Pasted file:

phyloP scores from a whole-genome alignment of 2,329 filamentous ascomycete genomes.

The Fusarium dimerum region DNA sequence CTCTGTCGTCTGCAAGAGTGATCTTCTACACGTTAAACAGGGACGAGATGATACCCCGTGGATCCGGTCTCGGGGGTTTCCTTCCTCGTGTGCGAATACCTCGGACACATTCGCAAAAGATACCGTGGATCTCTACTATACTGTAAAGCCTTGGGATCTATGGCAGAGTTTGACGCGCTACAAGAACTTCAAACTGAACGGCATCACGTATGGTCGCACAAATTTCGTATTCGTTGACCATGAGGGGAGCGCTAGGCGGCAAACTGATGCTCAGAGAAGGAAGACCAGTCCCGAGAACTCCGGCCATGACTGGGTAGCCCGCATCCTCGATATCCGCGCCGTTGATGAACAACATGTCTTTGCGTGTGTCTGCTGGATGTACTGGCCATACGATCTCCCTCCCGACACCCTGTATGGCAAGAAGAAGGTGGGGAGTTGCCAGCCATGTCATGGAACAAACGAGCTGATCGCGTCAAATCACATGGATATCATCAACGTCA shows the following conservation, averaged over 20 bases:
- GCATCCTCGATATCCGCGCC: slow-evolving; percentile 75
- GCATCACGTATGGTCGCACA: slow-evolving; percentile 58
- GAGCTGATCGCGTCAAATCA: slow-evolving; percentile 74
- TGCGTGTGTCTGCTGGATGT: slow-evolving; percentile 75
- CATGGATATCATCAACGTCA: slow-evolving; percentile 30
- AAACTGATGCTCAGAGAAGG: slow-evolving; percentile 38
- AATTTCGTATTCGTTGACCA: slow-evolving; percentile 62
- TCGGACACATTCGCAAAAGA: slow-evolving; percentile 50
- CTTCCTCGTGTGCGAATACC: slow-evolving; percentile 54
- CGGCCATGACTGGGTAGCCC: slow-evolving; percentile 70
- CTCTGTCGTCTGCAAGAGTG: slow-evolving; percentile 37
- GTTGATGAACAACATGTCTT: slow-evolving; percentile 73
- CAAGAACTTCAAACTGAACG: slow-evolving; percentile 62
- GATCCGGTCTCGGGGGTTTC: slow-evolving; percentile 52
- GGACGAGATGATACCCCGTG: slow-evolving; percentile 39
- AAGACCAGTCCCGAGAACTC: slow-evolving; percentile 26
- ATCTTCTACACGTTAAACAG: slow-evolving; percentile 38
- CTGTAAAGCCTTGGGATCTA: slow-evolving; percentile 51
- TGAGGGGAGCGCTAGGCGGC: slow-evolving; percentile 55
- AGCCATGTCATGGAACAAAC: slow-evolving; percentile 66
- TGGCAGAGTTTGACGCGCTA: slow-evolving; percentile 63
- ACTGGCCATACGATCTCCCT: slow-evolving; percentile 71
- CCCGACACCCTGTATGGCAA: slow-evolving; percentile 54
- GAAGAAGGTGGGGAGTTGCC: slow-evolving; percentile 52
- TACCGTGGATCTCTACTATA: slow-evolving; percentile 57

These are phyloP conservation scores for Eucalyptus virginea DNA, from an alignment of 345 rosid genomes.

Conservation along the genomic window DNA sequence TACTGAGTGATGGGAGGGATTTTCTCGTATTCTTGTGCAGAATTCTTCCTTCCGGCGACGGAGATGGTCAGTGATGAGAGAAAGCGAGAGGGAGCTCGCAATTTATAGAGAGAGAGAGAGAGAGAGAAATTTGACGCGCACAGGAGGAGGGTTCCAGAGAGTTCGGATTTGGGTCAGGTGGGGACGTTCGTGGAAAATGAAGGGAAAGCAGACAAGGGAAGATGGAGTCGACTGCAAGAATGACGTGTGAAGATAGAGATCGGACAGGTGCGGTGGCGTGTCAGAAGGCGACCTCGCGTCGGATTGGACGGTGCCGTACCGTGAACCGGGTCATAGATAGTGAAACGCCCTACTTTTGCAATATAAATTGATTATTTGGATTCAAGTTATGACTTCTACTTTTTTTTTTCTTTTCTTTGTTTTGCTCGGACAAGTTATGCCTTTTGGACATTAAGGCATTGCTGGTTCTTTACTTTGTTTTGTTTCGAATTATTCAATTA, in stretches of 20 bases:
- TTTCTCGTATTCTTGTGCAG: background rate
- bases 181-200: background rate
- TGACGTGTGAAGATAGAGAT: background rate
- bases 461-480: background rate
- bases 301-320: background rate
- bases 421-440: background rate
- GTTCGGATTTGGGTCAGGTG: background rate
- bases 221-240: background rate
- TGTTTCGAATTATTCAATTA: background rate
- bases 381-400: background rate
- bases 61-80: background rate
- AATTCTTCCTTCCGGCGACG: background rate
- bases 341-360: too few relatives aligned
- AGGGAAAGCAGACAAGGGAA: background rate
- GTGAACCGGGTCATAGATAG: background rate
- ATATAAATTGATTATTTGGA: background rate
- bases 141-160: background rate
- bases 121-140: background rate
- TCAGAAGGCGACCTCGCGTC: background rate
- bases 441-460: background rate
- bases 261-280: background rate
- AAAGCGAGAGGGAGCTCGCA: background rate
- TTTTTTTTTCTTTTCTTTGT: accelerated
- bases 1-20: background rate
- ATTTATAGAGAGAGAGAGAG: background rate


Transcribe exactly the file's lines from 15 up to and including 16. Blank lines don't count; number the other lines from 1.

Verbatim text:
- CAAGAACTTCAAACTGAACG: slow-evolving; percentile 62
- GATCCGGTCTCGGGGGTTTC: slow-evolving; percentile 52